27 Real world circuit The total delay between the two flip-flops along the path b,f,j,l,m,n,o is: Assuming equal delays across all the flip-flops in design (which might not be the actual case) we have the generalized formula for the maximum period as: The combinational delay in the above equation can be reduced by adding more FFs, thus increasing the max frequency on which a circuit can operate. 27

28 Pipelining again! Pipelining splits the critical path (path with maximum combinational delay) with memory elements between the clock cycles increases the calculations per second since the clock period per stage is reduced but increases the overhead by adding memory elements 28

29 Performance Increase Consider a big array of combinational logic between registers. The latency of the circuit is also the clock period: Consider the same circuit to be pipelined into n stages: Pipeline stage with worst delay limits the clock period: The latency is n times the clock period: Ideally, each pipeline stage has equal delay: 29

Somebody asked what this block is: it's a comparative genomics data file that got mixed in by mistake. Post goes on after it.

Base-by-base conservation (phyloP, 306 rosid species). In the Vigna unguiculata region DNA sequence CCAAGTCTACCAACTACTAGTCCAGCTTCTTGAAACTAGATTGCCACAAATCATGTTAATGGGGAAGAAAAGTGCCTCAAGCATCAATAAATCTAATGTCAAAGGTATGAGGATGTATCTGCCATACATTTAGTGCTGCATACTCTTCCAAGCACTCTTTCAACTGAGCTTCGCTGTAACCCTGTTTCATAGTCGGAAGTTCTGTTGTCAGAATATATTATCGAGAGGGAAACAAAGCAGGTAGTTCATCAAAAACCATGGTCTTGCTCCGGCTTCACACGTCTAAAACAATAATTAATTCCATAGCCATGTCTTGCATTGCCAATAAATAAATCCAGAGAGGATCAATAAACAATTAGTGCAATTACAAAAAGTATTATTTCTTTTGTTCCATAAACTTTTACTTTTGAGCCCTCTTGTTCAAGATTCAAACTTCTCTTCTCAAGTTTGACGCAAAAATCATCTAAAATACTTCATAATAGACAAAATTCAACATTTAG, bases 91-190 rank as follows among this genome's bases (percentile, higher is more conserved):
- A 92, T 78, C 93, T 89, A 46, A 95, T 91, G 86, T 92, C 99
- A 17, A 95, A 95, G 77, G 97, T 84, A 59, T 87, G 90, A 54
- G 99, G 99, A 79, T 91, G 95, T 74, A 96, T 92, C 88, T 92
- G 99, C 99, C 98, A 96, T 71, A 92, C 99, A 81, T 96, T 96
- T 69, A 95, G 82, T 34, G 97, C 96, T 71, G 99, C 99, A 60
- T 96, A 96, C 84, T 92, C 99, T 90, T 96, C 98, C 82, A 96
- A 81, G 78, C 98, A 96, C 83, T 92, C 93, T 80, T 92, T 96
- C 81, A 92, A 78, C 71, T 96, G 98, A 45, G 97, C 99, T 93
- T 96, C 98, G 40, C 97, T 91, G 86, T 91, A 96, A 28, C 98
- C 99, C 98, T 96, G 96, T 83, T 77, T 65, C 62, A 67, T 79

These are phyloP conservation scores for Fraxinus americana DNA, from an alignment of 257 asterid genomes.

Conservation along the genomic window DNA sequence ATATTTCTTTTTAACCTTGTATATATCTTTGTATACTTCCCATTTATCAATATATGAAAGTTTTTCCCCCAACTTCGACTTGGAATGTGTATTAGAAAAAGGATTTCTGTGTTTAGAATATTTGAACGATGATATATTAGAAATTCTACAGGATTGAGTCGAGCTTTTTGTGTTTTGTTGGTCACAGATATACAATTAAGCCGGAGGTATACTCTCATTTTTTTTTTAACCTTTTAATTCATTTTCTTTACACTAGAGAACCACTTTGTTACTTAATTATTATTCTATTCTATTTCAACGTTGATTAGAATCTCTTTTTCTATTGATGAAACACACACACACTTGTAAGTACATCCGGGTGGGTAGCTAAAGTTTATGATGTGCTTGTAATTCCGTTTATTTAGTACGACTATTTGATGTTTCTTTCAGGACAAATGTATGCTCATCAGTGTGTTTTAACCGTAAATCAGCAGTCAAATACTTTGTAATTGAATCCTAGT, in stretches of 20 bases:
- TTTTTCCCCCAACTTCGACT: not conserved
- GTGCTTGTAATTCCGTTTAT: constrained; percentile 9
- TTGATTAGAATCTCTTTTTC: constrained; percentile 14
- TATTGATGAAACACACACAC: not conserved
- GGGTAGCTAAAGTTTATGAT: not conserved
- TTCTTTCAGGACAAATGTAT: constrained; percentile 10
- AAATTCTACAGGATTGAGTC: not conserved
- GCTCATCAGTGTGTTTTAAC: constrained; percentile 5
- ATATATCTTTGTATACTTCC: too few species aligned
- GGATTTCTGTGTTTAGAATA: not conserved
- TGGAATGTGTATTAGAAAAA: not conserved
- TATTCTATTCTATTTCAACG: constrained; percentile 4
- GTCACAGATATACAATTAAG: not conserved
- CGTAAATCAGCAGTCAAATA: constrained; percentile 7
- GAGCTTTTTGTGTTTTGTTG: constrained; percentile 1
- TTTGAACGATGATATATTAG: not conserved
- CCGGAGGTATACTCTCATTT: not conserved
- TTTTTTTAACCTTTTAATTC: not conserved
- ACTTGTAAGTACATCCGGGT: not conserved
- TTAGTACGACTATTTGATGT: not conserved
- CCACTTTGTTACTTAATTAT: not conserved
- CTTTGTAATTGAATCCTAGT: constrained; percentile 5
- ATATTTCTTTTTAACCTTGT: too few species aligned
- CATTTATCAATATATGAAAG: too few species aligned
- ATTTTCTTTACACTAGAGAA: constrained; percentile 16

30 Performance Increase So the minimum possible clock period for any pipeline stage is: Thus the final latency with this ideal clock period is: We can now calculate the speed increase of a circuit after pipelining: If we specify the register and clock overhead as a fraction k of the total clock period of an unpipelined circuit, then we have: 30

31 Endianess 31

32 Little-Endian or Big-Endian: Which Is Better? In Little Endian form, assembly language instructions for accessing 1, 2, 4, or longer byte number proceed in exactly the same way for all formats. Also, because of the 1:1 relationship between address offset and byte number (offset 0 is byte 0), multiple precision math routines are correspondingly easy to write. In Big Endian form, since the higher-order byte come first, it is easy to test whether the number is positive or negative by looking at the byte at offset zero. The numbers are also stored in the order in which they are printed out, so binary to decimal routines are particularly efficient. 32

33 Issues Dealing with Endianess Mismatch Endianess doesn t matter on a single system. It matters only when two computers are trying to communicate. One possible solution to interface opposite-endianess peripherals is to chose addresses so that they remain constant (i.e. Address Invariance where bytes remain at same address) 33